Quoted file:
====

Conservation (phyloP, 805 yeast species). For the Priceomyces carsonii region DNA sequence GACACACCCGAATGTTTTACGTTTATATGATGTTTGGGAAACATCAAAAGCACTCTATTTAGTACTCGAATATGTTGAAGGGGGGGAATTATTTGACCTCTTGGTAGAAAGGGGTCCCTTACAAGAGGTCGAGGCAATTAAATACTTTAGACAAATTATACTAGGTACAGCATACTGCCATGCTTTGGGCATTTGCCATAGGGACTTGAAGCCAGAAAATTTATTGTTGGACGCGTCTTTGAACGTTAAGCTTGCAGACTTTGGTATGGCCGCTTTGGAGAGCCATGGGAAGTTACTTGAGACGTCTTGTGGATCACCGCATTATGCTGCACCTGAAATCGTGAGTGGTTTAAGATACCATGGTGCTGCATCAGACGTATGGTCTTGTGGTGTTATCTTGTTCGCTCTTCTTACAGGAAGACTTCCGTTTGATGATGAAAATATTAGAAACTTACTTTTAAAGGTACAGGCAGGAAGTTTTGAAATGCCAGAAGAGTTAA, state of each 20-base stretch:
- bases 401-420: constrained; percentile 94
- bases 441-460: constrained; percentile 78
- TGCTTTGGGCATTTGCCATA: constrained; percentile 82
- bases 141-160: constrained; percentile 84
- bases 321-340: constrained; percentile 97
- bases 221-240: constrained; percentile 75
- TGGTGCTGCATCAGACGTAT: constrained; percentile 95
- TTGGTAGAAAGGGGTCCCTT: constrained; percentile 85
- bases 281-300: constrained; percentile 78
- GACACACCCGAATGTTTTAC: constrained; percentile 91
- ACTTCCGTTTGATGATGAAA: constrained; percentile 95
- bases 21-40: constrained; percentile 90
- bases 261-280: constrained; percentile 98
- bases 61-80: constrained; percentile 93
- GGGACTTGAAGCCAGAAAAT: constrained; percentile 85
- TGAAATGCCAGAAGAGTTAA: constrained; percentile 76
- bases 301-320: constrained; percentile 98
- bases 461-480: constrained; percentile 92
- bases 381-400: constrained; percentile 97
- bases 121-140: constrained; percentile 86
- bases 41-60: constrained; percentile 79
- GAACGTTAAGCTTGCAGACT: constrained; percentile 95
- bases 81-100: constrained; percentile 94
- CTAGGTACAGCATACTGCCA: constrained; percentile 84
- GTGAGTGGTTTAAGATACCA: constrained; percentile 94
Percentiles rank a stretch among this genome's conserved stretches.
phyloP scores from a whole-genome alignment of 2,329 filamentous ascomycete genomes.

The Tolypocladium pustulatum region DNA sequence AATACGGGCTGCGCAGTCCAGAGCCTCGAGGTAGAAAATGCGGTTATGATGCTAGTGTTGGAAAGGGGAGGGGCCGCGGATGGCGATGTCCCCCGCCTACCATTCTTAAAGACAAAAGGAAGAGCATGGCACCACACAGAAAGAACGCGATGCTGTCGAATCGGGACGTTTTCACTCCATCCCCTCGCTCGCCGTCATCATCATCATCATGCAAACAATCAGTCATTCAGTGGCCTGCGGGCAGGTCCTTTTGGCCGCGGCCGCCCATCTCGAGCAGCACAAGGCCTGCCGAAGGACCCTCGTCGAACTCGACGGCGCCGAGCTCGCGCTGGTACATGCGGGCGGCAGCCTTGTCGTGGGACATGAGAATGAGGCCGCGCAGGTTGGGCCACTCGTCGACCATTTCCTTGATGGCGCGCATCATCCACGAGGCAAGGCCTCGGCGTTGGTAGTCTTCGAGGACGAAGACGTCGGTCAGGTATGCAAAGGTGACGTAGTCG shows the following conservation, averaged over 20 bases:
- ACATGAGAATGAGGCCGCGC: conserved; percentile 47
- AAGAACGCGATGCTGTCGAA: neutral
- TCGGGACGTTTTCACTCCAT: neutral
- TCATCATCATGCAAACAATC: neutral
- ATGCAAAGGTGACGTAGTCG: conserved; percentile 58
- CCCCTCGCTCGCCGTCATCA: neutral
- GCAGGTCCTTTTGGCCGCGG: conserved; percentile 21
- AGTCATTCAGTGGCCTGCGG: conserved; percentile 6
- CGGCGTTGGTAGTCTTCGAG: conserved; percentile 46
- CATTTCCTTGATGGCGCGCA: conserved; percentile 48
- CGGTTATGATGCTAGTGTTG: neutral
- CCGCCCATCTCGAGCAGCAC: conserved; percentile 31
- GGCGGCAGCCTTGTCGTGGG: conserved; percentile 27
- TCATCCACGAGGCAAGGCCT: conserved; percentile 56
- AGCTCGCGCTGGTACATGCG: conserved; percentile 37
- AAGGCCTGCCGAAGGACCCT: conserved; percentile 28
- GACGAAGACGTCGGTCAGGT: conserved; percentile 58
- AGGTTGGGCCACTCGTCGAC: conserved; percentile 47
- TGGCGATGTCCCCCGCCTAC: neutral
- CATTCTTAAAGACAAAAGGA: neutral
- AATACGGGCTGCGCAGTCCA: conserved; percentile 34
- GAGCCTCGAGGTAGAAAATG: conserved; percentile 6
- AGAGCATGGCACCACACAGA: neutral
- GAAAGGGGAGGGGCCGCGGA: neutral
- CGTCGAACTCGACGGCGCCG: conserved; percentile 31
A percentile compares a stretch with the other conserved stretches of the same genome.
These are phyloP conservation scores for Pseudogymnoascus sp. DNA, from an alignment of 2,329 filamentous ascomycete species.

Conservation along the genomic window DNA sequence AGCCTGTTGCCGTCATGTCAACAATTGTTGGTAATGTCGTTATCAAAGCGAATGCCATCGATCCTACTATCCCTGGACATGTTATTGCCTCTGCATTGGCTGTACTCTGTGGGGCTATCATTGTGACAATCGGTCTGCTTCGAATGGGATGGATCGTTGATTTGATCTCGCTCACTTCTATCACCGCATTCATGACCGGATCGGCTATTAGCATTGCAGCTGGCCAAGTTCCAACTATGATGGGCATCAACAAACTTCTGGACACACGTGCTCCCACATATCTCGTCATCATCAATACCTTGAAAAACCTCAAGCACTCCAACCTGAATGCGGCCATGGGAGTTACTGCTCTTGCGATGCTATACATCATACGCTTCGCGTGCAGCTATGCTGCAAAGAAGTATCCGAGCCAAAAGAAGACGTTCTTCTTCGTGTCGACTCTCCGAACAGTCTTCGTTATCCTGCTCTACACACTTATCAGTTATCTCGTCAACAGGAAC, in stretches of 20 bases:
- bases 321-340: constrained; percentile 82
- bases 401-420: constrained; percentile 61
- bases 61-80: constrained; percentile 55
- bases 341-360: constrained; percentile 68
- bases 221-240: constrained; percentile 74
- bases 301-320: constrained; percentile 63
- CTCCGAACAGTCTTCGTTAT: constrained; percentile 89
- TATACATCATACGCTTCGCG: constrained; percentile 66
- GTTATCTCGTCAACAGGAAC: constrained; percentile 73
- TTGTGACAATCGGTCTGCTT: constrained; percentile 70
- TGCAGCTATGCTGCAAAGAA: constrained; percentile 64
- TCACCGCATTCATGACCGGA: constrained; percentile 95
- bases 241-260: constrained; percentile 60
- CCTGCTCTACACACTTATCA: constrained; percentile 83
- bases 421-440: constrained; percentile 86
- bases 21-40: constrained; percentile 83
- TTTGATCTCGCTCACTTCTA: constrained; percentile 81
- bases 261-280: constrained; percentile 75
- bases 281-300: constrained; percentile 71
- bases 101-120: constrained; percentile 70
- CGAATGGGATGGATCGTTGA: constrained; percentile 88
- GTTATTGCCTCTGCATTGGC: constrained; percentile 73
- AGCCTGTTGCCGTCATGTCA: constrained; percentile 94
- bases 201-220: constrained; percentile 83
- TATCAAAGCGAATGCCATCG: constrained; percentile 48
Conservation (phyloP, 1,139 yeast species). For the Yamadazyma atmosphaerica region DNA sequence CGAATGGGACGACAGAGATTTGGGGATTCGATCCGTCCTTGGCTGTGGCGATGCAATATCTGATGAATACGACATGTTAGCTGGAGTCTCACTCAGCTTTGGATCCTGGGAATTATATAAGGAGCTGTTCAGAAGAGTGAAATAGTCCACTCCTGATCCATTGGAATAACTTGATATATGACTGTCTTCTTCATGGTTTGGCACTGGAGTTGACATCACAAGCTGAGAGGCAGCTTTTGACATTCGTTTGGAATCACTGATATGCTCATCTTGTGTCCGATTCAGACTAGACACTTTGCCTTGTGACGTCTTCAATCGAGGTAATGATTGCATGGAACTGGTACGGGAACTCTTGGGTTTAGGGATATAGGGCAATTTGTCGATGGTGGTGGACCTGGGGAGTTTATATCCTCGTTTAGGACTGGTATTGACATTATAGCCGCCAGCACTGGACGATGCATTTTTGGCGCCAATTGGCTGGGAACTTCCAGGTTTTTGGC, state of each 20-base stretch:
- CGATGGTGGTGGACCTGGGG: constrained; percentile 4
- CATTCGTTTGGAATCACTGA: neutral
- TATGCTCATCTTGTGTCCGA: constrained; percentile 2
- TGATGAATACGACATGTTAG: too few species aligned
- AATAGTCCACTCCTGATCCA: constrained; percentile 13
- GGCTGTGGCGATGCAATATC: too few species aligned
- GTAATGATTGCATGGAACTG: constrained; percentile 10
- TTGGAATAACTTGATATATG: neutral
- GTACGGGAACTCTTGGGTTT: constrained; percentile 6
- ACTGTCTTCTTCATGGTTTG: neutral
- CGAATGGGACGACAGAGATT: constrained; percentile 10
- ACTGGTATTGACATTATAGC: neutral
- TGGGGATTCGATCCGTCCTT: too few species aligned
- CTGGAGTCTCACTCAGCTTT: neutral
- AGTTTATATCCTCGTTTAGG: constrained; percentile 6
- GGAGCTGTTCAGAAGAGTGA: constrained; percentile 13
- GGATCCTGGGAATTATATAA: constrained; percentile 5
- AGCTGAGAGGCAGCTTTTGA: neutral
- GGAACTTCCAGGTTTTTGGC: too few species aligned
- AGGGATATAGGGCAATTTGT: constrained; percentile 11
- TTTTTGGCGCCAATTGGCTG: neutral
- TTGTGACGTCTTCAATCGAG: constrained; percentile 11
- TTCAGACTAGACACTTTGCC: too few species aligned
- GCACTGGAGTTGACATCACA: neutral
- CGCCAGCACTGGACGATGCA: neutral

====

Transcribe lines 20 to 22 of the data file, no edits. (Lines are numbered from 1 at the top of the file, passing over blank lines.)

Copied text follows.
- bases 381-400: constrained; percentile 97
- bases 121-140: constrained; percentile 86
- bases 41-60: constrained; percentile 79